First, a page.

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There is “limited evidence” to suggest light drinking during pregnancy has a harmful effect on unborn children, a study has found.
Researchers from the University of Bristol reviewed all available studies on the topic since the 1950s and found no solid proof that a few drinks a week are harmful.
They concluded women who have had a drink while pregnant are “unlikely to have caused their baby considerable harm.”
The review, published in BMJ Open, found a “surprisingly limited” number of studies focusing on pregnant women who drink less than four units of alcohol (32g) a week.
However they stressed that this does not mean drinking throughout pregnancy is safe. There is “some evidence” that light drinking can cause babies to be born small or early.
While it is well-known that heavy drinking during pregnancy can cause miscarriage, premature births and foetal alcohol syndrome, the study found little research had been done into the effects of light drinking.
“In conclusion, we found limited evidence for a causal role of light drinking in pregnancy, compared with abstaining,” the study said.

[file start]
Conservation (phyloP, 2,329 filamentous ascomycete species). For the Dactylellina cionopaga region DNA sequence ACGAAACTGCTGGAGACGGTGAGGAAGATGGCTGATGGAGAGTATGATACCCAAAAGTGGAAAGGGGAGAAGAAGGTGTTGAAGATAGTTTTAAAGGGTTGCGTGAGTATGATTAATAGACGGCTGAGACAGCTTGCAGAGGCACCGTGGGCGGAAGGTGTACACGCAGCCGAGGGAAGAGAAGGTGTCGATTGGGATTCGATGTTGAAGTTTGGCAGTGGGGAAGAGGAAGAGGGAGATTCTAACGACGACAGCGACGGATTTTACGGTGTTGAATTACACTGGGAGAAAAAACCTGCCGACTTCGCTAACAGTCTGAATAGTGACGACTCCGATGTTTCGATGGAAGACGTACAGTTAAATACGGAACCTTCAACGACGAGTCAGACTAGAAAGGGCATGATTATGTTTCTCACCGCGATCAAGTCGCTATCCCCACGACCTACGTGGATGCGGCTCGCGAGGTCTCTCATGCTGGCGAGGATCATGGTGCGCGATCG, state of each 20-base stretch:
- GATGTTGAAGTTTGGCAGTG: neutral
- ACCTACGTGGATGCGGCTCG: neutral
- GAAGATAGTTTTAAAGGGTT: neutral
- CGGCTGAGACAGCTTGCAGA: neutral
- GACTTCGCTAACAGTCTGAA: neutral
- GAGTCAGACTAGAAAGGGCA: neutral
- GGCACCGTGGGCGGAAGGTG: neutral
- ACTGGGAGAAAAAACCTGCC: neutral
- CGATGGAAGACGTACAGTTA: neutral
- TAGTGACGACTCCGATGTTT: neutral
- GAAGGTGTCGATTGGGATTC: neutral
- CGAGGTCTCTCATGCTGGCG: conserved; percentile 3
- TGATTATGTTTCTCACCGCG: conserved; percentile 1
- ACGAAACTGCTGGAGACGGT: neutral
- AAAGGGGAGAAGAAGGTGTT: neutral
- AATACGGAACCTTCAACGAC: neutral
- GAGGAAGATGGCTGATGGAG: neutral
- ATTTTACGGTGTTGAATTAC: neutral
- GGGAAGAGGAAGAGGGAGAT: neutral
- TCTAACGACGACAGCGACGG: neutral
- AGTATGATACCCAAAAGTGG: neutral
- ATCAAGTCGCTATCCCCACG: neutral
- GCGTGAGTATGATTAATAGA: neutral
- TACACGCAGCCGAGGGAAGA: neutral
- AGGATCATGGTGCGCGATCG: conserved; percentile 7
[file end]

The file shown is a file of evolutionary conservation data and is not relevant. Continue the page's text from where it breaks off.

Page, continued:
“Women who have had a drink while pregnant should be reassured that they are unlikely to have caused their baby considerable harm, but if worried, they should discuss this with their GP or midwife.”
Current guidelines from the Chief Medical officer for the UK, Prof Dame Sally Davies, advise total abstinence.
Alcohol consumption during pregnancy is prevalent in the UK, Ireland, New Zealand and Australia with up to 80 per cent of women consuming some alcohol during pregnancy.
David Spiegelhalter, professor for the public understanding of risk at the University of Cambridge, said: “This valuable and humane study has shown that warnings about the dangers of drinking any alcohol at all during pregnancy are not justified by evidence.
“A precautionary approach is still reasonable, but with luck this should dispel any guilt and anxiety felt by women who have an occasional glass of wine while they are pregnant.”
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